The study found that efforts to tackle hypertension are lacking in all aspects, from screening for the condition and providing diagnosis to the level of treatment given to the patients
A new study has highlighted the need for an intensive effort to improve hypertension awareness, care and control in the country, especially for those in the most productive age group of 15-49 years, with particular emphasis on households with lower income levels and those living in rural areas.
The study, which was based on the data collected under National Health and Family Survey 2015-16, found that efforts to tackle hypertension are lacking in all aspects, from screening for the condition and providing diagnosis to the level of treatment given to the patients.
The data, for instance, showed that only three out of four who were found to have hypertension during the survey had ever been checked for blood pressure earlier, and only 45 per cent of the hypertensive patients identified during the survey already knew that they suffered from blood pressure problem.
Further, less than one in seven (13 per cent) reported that they were taking hypertensive medication and less than one in 10 (8 per cent) had their blood pressure under control.
Significantly, contrary to general expectations, women had better control over their blood pressure than men. The analysis found that while 10.9 per cent of hypertensive women were taking their medicine and had normal blood pressure, only 5.3 per cent of hypertensive men did so.
The National Health and Family Welfare Survey had covered 731,864 individuals from 29 states and seven union territories. The analysis was done by researchers at the Public Health Foundation of India (PHFI) in collaboration with experts from Heidelberg University, University of Göttingen, Harvard TH Chan School of Public Health and School of Public Health, University of Witwatersrand, Johannesburg. It has been published in the journal PLOS Medicine.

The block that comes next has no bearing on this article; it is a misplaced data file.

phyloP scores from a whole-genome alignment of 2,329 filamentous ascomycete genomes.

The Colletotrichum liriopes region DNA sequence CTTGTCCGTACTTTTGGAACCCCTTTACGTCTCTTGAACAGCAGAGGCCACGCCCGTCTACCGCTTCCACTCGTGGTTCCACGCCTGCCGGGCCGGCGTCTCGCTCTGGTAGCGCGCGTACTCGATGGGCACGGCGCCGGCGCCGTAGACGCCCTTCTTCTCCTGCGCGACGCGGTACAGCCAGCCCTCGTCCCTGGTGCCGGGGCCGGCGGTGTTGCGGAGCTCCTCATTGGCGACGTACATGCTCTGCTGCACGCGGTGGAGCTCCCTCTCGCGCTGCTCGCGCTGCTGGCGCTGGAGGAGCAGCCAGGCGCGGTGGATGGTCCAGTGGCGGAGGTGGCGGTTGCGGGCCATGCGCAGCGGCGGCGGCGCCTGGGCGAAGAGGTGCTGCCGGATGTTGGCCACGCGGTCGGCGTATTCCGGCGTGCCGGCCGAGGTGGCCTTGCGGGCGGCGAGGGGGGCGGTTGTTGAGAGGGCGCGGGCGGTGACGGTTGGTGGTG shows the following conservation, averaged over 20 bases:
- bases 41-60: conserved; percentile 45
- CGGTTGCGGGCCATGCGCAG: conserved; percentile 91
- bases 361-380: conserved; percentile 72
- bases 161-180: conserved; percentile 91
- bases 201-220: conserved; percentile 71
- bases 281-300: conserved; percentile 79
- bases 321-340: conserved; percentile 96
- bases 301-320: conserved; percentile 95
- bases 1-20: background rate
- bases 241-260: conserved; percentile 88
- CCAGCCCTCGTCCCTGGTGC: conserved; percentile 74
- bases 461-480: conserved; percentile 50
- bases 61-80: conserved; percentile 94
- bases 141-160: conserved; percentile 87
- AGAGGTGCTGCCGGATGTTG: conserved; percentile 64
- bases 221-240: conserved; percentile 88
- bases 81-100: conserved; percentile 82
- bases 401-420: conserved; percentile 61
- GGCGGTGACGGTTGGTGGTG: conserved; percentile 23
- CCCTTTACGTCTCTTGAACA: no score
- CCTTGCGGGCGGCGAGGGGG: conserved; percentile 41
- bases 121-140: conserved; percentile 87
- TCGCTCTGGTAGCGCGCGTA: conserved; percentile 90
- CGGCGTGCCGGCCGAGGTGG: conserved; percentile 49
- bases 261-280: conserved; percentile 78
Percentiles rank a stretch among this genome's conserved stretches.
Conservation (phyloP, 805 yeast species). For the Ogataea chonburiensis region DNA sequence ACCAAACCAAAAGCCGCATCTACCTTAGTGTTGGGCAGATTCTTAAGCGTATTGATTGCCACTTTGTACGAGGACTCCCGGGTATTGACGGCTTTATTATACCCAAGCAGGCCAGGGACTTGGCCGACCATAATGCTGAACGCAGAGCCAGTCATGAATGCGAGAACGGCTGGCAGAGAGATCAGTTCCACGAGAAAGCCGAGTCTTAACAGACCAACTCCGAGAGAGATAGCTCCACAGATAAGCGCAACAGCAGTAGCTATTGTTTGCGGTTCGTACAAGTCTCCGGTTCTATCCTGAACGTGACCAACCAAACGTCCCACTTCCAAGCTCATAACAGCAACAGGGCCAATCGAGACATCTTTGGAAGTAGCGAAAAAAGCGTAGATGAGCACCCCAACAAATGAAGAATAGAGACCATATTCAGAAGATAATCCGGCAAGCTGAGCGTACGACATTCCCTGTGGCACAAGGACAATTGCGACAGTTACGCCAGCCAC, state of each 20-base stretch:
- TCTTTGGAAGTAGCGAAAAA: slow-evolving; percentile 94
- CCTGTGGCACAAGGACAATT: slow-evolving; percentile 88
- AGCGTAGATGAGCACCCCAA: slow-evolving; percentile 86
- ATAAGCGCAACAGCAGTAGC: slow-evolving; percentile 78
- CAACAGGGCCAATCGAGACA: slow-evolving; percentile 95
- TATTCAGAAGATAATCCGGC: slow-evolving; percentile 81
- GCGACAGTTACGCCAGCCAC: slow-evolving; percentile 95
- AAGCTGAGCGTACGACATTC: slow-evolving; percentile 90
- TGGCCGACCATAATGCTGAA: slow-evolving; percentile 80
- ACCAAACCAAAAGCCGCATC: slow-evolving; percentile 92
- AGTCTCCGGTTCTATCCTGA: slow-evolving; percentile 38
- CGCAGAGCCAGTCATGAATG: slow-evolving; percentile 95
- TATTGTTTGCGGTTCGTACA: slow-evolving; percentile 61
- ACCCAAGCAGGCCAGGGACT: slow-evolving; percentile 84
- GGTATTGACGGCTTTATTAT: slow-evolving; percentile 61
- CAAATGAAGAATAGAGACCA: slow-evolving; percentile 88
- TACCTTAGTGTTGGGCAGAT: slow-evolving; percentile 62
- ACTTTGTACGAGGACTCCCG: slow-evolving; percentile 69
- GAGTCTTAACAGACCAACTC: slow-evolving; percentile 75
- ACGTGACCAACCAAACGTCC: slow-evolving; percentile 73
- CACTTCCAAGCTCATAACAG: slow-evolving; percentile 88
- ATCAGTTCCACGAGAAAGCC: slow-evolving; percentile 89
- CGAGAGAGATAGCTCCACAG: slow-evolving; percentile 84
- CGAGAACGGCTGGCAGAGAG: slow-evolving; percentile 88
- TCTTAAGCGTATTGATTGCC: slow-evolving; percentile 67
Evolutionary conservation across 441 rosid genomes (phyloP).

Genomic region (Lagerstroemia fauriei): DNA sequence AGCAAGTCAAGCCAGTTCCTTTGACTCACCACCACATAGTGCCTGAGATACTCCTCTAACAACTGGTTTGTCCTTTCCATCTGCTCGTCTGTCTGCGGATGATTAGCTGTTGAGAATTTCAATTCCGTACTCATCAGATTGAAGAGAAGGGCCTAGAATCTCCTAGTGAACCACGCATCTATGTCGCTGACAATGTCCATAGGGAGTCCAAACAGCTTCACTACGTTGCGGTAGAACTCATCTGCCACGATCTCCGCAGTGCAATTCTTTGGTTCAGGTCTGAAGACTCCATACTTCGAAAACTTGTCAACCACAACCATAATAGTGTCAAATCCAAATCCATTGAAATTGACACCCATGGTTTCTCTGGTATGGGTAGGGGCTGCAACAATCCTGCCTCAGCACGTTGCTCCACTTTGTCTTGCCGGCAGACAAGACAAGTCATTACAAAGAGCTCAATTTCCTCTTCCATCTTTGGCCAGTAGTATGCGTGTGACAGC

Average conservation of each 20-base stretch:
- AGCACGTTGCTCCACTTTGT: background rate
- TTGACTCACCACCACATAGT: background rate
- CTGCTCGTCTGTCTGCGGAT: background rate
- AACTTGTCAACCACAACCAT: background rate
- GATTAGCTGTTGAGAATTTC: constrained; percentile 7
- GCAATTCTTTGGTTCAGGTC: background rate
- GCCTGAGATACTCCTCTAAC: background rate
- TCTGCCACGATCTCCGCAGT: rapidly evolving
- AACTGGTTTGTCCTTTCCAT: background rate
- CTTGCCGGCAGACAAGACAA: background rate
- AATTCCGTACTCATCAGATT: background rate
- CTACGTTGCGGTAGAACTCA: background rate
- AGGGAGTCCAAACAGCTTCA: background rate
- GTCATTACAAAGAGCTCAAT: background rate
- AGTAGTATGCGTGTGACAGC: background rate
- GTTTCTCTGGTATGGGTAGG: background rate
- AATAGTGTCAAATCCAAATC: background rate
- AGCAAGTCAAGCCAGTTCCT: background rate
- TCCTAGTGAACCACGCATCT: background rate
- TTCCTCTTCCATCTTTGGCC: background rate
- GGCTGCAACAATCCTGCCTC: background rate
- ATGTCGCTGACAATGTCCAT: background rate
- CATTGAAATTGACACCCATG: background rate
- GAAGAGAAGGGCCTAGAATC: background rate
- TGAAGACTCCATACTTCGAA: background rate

“Detection of hypertension is straightforward, treatments are simple yet effective, and hence, hypertension can be easily controlled. However, India does not perform well in any of the measures of detection, treatment and control,” said Dorairaj Prabhakaran, vice president (research and policy) at PHFI, and one of the authors of the study.
“The new National Health Mission through the health and wellness clinics has the potential to address the issue,” he added.
Lindsay Jaacks, another member of the research team, said, “We need demand-side interventions to raise awareness in India that hypertension is relatively easy and cheap to treat, and that keeping it under control can have huge benefits in terms of preventing heart attacks and stroke.”
The research team included Jennifer Manne-Goehler, Rifat Atun and Pascal Geldsetzer (Harvard TH Chan School of Public Health), Ashish Awasthi (PHFI), Anne Christine Bischopsand Till Bärnighausen, (Heidelberg Institute of Global Health), Justine I. Davies (University of Witwatersrand, Johannesburg), and Sebastian Vollmer ( University of Göttingen). (India Science Wire)
We are a voice to you; you have been a support to us. Together we build journalism that is independent, credible and fearless. You can further help us by making a donation. This will mean a lot for our ability to bring you news, perspectives and analysis from the ground so that we can make change together.
India Environment Portal Resources :
Comments are moderated and will be published only after the site moderator’s approval. Please use a genuine email ID and provide your name. Selected comments may also be used in the ‘Letters’ section of the Down To Earth print edition.